I stopped the little girl dreams of my wedding day when I was about 16. Once I realized that I was a lesbian, I also realized that any wedding or marriage I would have would be in action only. I never pursued a civil union with a partner, and I never talked about our future wedding day. There were jokes occasionally about me getting married and having groomsmen instead of bridesmaids, wearing a tux instead of a dress etc., but it was never a real plan. It was never a real dream. I actually used to get mad at weddings. I hated going to them because I knew that I would never be able to do that and have it be real. I realize now looking back at all those weddings I have attended and I realize now that I have been jealous. I get mad because of envy. I dissociated myself from that too until yesterday. On June 26th, 2013 I for the first time really started thinking about marrying the woman who I love and who I want to spend the rest of my life with. Then, I cried some more. We can get married! I can stand in front of my friends and family and profess that I will love and honor this amazing woman for the rest of my life. I can entertain the idea of changing my last name and feeling attached to it (that’s a long story too – I have always hated my last name). If we marry, I can stop worrying about what will happen to me if I am ever in the hospital – part of me marrying my Army husband was for that reason, he knows to allow Stephanie in, and he knows to allow her to make any health related decisions. Of course – she would make those decisions and have to tell him, so he could make sure my wishes were followed. Silly isn’t it? All of a sudden all those visions I had as a little girl about my wedding day came flooding back to me. All those thoughts I had shoved down – evaporated with one sentence; DOMA has been ruled unconstitutional. That day when America acknowledged that I am equal.
I have always been a patriot. I have always loved my country. I have always wanted to be a Soldier. I have always had faith in the ideals of our country and that we could be the greatest in the world. Life, liberty, and the pursuit of happiness. We the People. Lately – I haven’t felt that pride I used to feel. I have felt like it was stolen from me by greedy politicians, corrupt public servants, corporations and disgustingly wealthy people fighting to limit rights for ‘the little guy’ the people who built this country. Yesterday though, my pride was handed back to me in the form of a Supreme Court decision. That day when America acknowledged that I am equal.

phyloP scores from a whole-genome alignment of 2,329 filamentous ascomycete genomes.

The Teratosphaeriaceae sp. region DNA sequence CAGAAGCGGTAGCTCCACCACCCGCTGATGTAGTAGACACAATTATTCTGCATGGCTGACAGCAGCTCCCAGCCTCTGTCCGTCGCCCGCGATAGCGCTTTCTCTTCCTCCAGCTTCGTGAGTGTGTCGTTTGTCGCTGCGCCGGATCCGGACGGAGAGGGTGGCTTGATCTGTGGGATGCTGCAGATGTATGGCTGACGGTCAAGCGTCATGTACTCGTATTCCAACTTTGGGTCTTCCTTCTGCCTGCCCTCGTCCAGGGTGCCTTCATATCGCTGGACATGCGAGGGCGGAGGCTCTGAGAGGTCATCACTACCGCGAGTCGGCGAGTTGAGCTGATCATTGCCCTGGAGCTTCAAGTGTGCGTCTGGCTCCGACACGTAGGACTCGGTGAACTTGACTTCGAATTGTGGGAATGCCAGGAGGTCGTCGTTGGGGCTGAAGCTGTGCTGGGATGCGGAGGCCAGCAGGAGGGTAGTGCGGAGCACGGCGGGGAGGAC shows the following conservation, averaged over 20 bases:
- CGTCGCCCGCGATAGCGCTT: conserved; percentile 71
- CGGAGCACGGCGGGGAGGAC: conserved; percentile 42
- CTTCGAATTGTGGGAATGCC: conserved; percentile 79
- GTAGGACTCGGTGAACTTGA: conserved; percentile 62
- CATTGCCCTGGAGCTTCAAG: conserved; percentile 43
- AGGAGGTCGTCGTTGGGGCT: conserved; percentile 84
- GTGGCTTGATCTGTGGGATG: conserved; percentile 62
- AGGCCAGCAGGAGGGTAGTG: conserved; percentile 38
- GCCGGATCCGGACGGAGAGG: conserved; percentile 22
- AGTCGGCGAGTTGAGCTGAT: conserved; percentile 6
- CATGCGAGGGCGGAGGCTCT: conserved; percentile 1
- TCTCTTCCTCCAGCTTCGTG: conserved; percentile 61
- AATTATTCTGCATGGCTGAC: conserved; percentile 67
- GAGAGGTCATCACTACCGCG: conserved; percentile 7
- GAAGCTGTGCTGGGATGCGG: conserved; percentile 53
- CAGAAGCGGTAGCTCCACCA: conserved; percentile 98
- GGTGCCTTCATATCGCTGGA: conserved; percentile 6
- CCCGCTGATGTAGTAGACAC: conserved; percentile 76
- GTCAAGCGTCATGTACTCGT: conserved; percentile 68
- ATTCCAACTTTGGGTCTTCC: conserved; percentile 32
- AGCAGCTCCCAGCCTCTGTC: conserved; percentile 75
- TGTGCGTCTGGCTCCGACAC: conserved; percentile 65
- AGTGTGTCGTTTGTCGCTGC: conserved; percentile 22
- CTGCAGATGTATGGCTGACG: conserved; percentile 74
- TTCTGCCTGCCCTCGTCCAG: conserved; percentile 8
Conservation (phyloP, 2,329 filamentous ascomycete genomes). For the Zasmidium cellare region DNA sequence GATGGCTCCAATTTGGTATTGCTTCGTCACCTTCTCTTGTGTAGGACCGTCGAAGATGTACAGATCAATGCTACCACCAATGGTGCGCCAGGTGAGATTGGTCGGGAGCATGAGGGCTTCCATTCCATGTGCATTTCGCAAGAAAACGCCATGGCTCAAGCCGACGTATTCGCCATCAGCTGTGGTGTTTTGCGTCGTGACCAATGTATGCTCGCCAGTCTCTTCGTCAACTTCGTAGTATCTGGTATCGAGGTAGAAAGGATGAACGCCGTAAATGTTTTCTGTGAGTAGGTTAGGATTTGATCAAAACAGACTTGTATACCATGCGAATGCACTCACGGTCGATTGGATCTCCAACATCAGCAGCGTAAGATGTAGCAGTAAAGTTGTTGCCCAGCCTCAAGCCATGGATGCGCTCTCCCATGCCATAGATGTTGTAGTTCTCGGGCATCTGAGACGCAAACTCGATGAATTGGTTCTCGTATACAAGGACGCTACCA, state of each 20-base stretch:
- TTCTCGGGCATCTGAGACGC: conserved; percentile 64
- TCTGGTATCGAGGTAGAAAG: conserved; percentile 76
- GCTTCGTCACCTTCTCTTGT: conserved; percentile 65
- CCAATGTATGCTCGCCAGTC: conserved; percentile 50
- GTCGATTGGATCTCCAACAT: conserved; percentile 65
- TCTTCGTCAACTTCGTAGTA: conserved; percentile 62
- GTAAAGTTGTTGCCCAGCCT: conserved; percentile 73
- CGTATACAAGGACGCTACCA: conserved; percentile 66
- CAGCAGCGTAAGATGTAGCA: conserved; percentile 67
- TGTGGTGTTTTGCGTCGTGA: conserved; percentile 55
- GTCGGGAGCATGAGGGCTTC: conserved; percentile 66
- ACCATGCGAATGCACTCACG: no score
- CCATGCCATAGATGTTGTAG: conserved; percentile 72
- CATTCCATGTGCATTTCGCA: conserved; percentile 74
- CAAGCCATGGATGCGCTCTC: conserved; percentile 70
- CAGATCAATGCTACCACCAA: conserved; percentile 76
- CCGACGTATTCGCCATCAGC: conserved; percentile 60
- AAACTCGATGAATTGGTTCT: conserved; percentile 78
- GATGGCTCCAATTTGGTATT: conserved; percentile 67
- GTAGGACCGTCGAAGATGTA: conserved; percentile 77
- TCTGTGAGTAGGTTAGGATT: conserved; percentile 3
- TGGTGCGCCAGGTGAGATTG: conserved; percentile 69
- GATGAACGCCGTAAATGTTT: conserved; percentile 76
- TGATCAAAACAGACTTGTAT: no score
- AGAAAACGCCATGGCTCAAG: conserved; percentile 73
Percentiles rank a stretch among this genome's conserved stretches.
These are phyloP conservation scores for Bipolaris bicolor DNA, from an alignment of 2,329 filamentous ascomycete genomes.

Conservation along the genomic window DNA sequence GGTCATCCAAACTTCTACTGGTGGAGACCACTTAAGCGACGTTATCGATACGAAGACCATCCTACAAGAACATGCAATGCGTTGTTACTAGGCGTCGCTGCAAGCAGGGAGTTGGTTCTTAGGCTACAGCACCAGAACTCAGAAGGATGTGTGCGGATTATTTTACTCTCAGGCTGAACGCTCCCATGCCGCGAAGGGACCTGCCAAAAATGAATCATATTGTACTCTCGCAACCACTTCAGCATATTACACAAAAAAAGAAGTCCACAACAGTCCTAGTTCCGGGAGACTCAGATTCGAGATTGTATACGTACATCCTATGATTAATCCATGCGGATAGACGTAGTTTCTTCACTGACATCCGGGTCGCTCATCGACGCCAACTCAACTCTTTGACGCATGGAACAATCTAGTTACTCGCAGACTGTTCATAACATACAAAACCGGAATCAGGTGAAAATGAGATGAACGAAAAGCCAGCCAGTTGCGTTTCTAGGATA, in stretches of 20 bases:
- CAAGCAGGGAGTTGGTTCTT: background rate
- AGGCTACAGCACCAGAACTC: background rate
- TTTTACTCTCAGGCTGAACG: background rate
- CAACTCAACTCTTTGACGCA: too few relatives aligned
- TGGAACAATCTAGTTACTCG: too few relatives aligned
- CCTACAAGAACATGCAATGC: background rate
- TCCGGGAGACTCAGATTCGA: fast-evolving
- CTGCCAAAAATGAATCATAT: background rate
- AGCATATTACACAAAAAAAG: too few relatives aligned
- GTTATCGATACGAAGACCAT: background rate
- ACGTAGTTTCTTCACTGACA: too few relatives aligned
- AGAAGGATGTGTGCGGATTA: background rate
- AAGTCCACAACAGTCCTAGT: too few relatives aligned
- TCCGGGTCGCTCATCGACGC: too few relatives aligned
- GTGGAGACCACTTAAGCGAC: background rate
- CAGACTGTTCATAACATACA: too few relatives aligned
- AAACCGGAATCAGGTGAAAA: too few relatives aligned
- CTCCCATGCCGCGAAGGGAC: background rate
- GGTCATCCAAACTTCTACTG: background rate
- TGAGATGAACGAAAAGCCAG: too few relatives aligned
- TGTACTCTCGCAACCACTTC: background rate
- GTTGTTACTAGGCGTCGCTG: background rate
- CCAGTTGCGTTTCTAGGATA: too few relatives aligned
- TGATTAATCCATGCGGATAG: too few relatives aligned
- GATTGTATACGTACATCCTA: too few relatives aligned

While I want to enjoy this feeling for more than a day, I know that the fight for equality is still waging. There are those who will spend the next 20 years fighting this decision – even though it has no affect on them. I know that my country still isn’t safe for me to walk hand in hand with my partner. I know that hate is far more prevalent than love right now, and I know that we still have a long, long way to go. However, for the first time I really feel hope that as country we are headed in the right direction, at least on this issue. I feel like I am allowed to imagine that American dream of having a family and having that family treated equally – at least under the law. I will obviously continue to speak out, but I feel I will do it with far more confidence going forward.Yesterday, I stopped disassociating myself from the dream, and now can fully entrench myself in this new reality where America started to acknowledge that we are equal.
So Dear Readers, thank you. No matter where you hail from around the world, you have read my feelings politically, and even some of the emotional battles. You have joined me in a small way on this journey for equality. It isn’t over yet. As I said, we still have work to do. We still have second class citizens in our country and my hope is that one day everyone will be able to feel the joy of oppression lifted from their shoulders. It is my hope that anyone who shares a faith in the ideals and dreams of America will be able to one day know how it feels when that day happens for them that America acknowledges that we are all equal.